TikTok Sets 60-minute Screen Time Limit for Minors

TikTok Sets 60-minute Screen Time Limit for Minors
Social media app TikTok, popular among teens, has announced that it will soon limit screen time to 60 minutes a day for any user under the age of 18 in an effort to curb young people’s time on the platform.

According to a statement on March 1, “every account” on the short-form video app belonging to a user who identifies as under 18 “will be set to a 60-minute daily screen time limit.”

Once the time limit is reached, the user will get a prompt to enter a passcode in order to continue scrolling, “requiring them to make an active decision to extend that time,” the company said.

“While there’s no collectively-endorsed position on the ‘right’ amount of screen time or even the impact of screen time more broadly, we consulted with the current academic research and experts from the Digital Wellness Lab at Boston’s Children’s Hospital in choosing this limit,” Cormac Keenan, TikTok’s head of trust and safety, said in the statement.

The 60-minute time limit for minors is a default setting, the announcement explains, which users can opt out of if they choose.

In that case, the platform encourages them to set a daily time limit with a prompt that sends a notification after 100 minutes of screen time has passed.

“This builds on a prompt we rolled out last year to encourage teens to enable screen time management,” which a study that TikTok conducted found “helped increase the use of our screen time tools by 234%,” the statement said.

In addition to an optional prompt, the company said it will send “every teen account” a weekly notification to their inboxes that recaps their screen time for the week.

The statement outlined the features that already exist for teen users, such as a default private setting for kids aged 13 to 15, which was introduced in 2021, with direct messaging only being available to users over 16, according to Digitaltrends.com.

In addition, the social media platform detailed new features that will be added to its already existing Family Pairing, which allows caregivers to use a dashboard to view their children’s current screen time and customize daily limits, including scheduling when notifications are to be muted.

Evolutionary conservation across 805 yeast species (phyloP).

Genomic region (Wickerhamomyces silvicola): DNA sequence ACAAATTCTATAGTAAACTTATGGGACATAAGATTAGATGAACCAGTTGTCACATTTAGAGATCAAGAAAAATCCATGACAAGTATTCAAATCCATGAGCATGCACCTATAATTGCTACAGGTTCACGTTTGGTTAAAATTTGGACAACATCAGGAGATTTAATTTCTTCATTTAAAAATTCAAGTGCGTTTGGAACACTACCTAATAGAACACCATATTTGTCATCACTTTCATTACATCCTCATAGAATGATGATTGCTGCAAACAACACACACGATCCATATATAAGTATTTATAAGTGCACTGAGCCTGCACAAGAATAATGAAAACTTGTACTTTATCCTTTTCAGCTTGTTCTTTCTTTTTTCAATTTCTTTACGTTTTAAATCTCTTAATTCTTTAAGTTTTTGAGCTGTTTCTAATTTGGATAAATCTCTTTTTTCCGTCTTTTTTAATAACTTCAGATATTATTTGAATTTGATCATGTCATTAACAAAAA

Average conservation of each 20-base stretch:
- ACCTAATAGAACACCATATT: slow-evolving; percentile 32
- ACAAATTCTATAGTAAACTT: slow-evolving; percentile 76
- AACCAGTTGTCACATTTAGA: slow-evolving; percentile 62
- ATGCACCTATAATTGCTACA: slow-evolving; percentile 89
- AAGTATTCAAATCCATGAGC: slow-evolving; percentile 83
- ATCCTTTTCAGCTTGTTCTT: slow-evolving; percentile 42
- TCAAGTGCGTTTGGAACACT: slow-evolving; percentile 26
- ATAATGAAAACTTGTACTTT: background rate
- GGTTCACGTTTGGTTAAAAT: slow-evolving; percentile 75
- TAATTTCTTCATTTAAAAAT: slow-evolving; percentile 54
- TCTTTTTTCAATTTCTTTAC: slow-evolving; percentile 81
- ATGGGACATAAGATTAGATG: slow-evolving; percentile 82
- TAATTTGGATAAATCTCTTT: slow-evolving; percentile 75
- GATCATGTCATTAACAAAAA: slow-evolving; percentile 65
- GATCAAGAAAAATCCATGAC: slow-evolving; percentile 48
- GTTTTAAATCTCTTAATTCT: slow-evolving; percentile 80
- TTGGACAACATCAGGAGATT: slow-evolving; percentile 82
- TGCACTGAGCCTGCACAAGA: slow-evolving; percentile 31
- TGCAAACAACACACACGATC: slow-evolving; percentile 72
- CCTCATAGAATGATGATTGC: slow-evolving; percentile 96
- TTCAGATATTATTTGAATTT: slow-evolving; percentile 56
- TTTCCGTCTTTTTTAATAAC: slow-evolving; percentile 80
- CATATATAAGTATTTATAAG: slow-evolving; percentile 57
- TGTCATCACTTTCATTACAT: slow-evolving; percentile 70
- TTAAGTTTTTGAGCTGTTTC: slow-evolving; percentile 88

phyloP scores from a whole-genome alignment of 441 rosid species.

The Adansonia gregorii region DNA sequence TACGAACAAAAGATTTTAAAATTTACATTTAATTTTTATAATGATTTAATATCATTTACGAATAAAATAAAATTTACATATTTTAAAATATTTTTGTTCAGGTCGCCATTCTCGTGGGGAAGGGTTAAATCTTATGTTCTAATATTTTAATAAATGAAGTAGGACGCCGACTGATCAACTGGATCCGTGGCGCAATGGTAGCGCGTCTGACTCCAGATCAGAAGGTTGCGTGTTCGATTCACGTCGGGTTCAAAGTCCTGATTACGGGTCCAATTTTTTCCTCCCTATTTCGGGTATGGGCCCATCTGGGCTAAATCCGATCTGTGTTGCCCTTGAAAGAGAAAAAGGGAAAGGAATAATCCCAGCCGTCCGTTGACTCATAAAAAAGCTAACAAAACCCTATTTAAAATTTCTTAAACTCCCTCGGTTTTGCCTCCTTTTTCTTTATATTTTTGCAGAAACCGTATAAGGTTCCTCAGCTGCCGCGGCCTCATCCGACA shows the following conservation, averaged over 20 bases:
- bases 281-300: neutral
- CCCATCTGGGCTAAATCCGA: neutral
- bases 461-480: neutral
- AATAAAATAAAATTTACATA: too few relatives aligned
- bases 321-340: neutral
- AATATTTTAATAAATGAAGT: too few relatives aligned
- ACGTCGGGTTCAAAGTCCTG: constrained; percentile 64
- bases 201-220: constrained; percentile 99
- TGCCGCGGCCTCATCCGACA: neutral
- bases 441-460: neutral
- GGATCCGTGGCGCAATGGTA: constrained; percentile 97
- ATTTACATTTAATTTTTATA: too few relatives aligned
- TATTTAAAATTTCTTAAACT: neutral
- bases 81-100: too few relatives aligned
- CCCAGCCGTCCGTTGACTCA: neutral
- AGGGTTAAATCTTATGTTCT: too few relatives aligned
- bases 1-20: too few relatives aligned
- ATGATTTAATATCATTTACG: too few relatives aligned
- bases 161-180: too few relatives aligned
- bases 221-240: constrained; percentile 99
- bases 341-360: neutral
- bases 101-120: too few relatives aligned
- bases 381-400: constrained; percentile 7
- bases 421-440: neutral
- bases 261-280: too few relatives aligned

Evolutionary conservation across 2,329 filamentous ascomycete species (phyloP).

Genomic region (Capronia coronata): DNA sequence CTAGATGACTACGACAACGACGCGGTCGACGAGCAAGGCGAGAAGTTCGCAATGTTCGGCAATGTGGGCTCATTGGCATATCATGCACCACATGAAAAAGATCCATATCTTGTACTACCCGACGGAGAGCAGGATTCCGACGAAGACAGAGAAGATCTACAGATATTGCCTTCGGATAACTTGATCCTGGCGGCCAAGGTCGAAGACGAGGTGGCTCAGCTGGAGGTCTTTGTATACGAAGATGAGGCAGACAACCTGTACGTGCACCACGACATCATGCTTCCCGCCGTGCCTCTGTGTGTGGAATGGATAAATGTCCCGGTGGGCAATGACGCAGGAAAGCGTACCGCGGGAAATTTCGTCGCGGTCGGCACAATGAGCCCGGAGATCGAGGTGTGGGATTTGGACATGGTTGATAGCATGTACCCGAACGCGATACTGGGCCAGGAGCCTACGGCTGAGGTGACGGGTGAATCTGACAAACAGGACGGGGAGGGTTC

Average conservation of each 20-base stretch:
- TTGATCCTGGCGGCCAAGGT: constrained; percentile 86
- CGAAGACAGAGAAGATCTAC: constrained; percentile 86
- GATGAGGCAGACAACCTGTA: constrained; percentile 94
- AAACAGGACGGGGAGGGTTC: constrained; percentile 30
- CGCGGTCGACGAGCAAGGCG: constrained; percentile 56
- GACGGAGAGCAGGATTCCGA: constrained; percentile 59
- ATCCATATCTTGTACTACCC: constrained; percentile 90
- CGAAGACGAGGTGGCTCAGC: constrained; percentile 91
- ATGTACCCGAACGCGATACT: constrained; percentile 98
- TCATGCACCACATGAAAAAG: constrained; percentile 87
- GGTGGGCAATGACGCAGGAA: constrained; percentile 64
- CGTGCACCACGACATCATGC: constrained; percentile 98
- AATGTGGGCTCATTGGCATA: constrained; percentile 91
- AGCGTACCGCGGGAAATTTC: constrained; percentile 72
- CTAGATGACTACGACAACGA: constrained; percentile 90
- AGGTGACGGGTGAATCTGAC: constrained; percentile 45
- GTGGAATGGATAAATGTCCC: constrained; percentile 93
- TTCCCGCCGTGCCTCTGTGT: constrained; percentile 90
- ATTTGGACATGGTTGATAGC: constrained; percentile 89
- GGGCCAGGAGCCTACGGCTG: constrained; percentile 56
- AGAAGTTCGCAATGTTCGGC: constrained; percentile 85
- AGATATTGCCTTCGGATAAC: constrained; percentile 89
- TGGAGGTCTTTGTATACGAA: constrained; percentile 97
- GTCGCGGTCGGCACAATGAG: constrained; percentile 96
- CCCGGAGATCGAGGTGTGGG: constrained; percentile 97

“Every teen is different, and so is every family,” the statement said. “We hope these features will continue to help families establish an ongoing dialogue about safety and well-being in our digital world.”

The update mirrors a similar limitation that China imposed two years ago on users of the Chinese version of TikTok, Douyin, where children under 14 are only permitted 40 minutes of screen time and are unable to access the platform from 10 p.m. to 6 a.m.

Concern Over TikTok’s Addictive Properties

The announcement came as TikTok, owned by Chinese tech company ByteDance, faces growing scrutiny from parents and health care providers who worry that social media’s addictive properties may bring harm to children.

According to an August 2022 Pew Research report, 67 percent of teens use the app, with 16 percent of teen TikTok users saying that they are on it “almost constantly.”

Breaking the habit won’t be easy, Pew found. Fifty-eight percent of girls and 49 percent of boys admitted that “it would be difficult to give up social media.”

Another report released in late 2022 by the nonprofit Center for Countering Digital Hate suggested that TikTok’s “algorithms are promoting videos about self-harm and eating disorders to vulnerable teens,” The Associated Press reported.

Because of such findings, Republican and Democratic lawmakers are proposing nationwide bans on TikTok.

Rep. Mike Gallagher (R-Wis.) called TikTok “digital fentanyl” in a December 2022 statement about legislation (pdf) introduced by Sen. Marco Rubio (R-Fla.) in the Senate and a companion bipartisan measure that Gallagher, along with Rep. Raja Krishnamooorthi (D-Ill.) introduced in the House to ban TikTok from operating on any device in the United States.

Bans from Western Countries

TikTok’s announcement also comes as the app has had negative pushback from governments globally.

Last week, the European Commission, the executive arm of the European Union, told staff that they “have until March 15 to delete” TikTok from any work or personal devices “to protect the Commission against cybersecurity threats and actions.”

On Monday, the White House issued guidance (pdf), ordered by Congress in late 2022, requiring that within 30 days all federal agencies “must eliminate TikTok from phones and systems.

And on Feb. 28, the Canadian government’s ban of the app went into effect, requiring its removal from official electronic devices, according to a statement by President of Canada’s Treasury Board Mona Fortier, which cited cyber security concerns presenting “an unacceptable level of risk to privacy and security.”

TikTok Chief Executive Shou Zi Chew is due to appear before the U.S. Energy and Commerce Committee on March 23 after having met with both Republican and Democratic lawmakers last month on Capitol Hill.

By Amy Gamm